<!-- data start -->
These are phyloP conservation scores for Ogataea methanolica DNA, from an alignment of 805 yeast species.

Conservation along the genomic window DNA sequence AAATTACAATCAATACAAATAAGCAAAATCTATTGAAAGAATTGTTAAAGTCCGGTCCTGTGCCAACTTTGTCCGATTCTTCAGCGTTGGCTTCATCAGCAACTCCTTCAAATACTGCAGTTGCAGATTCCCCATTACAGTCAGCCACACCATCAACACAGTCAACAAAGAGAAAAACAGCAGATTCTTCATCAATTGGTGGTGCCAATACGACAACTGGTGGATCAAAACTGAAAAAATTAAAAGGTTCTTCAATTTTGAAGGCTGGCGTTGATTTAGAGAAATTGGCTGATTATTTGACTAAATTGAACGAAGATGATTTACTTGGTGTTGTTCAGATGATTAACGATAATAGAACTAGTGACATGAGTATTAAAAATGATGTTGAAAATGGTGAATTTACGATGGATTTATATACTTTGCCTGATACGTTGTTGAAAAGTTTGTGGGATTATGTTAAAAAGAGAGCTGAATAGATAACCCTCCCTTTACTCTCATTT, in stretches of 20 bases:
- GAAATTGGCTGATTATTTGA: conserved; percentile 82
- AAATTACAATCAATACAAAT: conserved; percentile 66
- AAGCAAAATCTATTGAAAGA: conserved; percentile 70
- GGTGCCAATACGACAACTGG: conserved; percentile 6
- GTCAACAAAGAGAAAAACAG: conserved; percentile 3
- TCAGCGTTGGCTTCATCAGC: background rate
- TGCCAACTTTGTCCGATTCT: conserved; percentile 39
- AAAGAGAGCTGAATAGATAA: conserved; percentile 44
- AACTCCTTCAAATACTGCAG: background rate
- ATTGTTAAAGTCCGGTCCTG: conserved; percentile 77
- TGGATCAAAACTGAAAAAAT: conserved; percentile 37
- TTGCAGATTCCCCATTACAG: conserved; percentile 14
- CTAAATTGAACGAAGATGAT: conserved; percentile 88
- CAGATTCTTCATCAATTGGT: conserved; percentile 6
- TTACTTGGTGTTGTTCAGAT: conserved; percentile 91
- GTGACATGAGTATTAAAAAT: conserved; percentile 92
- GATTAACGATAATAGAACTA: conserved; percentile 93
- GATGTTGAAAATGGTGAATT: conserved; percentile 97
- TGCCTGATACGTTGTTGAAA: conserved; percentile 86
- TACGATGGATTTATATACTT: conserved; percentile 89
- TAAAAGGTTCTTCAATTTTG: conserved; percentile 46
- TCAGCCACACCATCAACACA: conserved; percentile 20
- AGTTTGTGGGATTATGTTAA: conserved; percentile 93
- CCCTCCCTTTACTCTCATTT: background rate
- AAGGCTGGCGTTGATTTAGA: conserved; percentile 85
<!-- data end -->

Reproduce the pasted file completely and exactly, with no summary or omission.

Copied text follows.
These are phyloP conservation scores for Ogataea methanolica DNA, from an alignment of 805 yeast species.

Conservation along the genomic window DNA sequence AAATTACAATCAATACAAATAAGCAAAATCTATTGAAAGAATTGTTAAAGTCCGGTCCTGTGCCAACTTTGTCCGATTCTTCAGCGTTGGCTTCATCAGCAACTCCTTCAAATACTGCAGTTGCAGATTCCCCATTACAGTCAGCCACACCATCAACACAGTCAACAAAGAGAAAAACAGCAGATTCTTCATCAATTGGTGGTGCCAATACGACAACTGGTGGATCAAAACTGAAAAAATTAAAAGGTTCTTCAATTTTGAAGGCTGGCGTTGATTTAGAGAAATTGGCTGATTATTTGACTAAATTGAACGAAGATGATTTACTTGGTGTTGTTCAGATGATTAACGATAATAGAACTAGTGACATGAGTATTAAAAATGATGTTGAAAATGGTGAATTTACGATGGATTTATATACTTTGCCTGATACGTTGTTGAAAAGTTTGTGGGATTATGTTAAAAAGAGAGCTGAATAGATAACCCTCCCTTTACTCTCATTT, in stretches of 20 bases:
- GAAATTGGCTGATTATTTGA: conserved; percentile 82
- AAATTACAATCAATACAAAT: conserved; percentile 66
- AAGCAAAATCTATTGAAAGA: conserved; percentile 70
- GGTGCCAATACGACAACTGG: conserved; percentile 6
- GTCAACAAAGAGAAAAACAG: conserved; percentile 3
- TCAGCGTTGGCTTCATCAGC: background rate
- TGCCAACTTTGTCCGATTCT: conserved; percentile 39
- AAAGAGAGCTGAATAGATAA: conserved; percentile 44
- AACTCCTTCAAATACTGCAG: background rate
- ATTGTTAAAGTCCGGTCCTG: conserved; percentile 77
- TGGATCAAAACTGAAAAAAT: conserved; percentile 37
- TTGCAGATTCCCCATTACAG: conserved; percentile 14
- CTAAATTGAACGAAGATGAT: conserved; percentile 88
- CAGATTCTTCATCAATTGGT: conserved; percentile 6
- TTACTTGGTGTTGTTCAGAT: conserved; percentile 91
- GTGACATGAGTATTAAAAAT: conserved; percentile 92
- GATTAACGATAATAGAACTA: conserved; percentile 93
- GATGTTGAAAATGGTGAATT: conserved; percentile 97
- TGCCTGATACGTTGTTGAAA: conserved; percentile 86
- TACGATGGATTTATATACTT: conserved; percentile 89
- TAAAAGGTTCTTCAATTTTG: conserved; percentile 46
- TCAGCCACACCATCAACACA: conserved; percentile 20
- AGTTTGTGGGATTATGTTAA: conserved; percentile 93
- CCCTCCCTTTACTCTCATTT: background rate
- AAGGCTGGCGTTGATTTAGA: conserved; percentile 85